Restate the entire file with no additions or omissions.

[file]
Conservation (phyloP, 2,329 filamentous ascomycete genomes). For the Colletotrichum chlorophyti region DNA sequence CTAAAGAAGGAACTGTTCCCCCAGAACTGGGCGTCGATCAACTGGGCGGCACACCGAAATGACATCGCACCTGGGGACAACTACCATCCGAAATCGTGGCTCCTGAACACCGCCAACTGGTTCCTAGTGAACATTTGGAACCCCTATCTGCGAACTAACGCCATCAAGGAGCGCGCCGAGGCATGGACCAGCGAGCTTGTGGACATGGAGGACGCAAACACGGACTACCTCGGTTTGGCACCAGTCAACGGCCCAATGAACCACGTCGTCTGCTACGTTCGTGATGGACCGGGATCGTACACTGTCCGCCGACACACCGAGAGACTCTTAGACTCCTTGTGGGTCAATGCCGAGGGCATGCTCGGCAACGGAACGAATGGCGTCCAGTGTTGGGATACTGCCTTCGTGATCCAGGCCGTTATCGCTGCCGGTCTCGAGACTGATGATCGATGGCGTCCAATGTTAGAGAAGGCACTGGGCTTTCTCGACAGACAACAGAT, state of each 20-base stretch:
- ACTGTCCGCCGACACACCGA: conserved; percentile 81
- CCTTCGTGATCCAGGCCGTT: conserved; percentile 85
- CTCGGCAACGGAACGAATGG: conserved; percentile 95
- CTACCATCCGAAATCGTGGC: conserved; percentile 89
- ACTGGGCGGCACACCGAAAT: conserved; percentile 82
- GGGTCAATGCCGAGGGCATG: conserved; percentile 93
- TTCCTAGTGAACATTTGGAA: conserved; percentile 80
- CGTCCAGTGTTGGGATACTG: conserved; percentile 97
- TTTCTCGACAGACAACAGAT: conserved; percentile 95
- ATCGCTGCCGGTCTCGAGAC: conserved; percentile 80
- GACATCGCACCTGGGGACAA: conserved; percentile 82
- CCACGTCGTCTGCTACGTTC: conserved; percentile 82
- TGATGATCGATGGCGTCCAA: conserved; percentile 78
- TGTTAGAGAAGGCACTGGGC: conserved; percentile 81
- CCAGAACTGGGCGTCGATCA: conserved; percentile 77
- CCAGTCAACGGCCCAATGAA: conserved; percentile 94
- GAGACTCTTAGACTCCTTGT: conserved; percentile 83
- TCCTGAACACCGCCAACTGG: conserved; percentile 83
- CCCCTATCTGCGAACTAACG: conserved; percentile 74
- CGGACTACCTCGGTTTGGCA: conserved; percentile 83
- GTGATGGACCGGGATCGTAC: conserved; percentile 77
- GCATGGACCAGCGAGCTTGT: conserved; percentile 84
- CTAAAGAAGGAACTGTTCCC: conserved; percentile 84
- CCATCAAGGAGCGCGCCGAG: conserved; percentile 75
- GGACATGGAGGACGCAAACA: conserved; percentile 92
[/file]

Conservation (phyloP, 2,329 filamentous ascomycete genomes). For the Colletotrichum chlorophyti region DNA sequence CTAAAGAAGGAACTGTTCCCCCAGAACTGGGCGTCGATCAACTGGGCGGCACACCGAAATGACATCGCACCTGGGGACAACTACCATCCGAAATCGTGGCTCCTGAACACCGCCAACTGGTTCCTAGTGAACATTTGGAACCCCTATCTGCGAACTAACGCCATCAAGGAGCGCGCCGAGGCATGGACCAGCGAGCTTGTGGACATGGAGGACGCAAACACGGACTACCTCGGTTTGGCACCAGTCAACGGCCCAATGAACCACGTCGTCTGCTACGTTCGTGATGGACCGGGATCGTACACTGTCCGCCGACACACCGAGAGACTCTTAGACTCCTTGTGGGTCAATGCCGAGGGCATGCTCGGCAACGGAACGAATGGCGTCCAGTGTTGGGATACTGCCTTCGTGATCCAGGCCGTTATCGCTGCCGGTCTCGAGACTGATGATCGATGGCGTCCAATGTTAGAGAAGGCACTGGGCTTTCTCGACAGACAACAGAT, state of each 20-base stretch:
- ACTGTCCGCCGACACACCGA: conserved; percentile 81
- CCTTCGTGATCCAGGCCGTT: conserved; percentile 85
- CTCGGCAACGGAACGAATGG: conserved; percentile 95
- CTACCATCCGAAATCGTGGC: conserved; percentile 89
- ACTGGGCGGCACACCGAAAT: conserved; percentile 82
- GGGTCAATGCCGAGGGCATG: conserved; percentile 93
- TTCCTAGTGAACATTTGGAA: conserved; percentile 80
- CGTCCAGTGTTGGGATACTG: conserved; percentile 97
- TTTCTCGACAGACAACAGAT: conserved; percentile 95
- ATCGCTGCCGGTCTCGAGAC: conserved; percentile 80
- GACATCGCACCTGGGGACAA: conserved; percentile 82
- CCACGTCGTCTGCTACGTTC: conserved; percentile 82
- TGATGATCGATGGCGTCCAA: conserved; percentile 78
- TGTTAGAGAAGGCACTGGGC: conserved; percentile 81
- CCAGAACTGGGCGTCGATCA: conserved; percentile 77
- CCAGTCAACGGCCCAATGAA: conserved; percentile 94
- GAGACTCTTAGACTCCTTGT: conserved; percentile 83
- TCCTGAACACCGCCAACTGG: conserved; percentile 83
- CCCCTATCTGCGAACTAACG: conserved; percentile 74
- CGGACTACCTCGGTTTGGCA: conserved; percentile 83
- GTGATGGACCGGGATCGTAC: conserved; percentile 77
- GCATGGACCAGCGAGCTTGT: conserved; percentile 84
- CTAAAGAAGGAACTGTTCCC: conserved; percentile 84
- CCATCAAGGAGCGCGCCGAG: conserved; percentile 75
- GGACATGGAGGACGCAAACA: conserved; percentile 92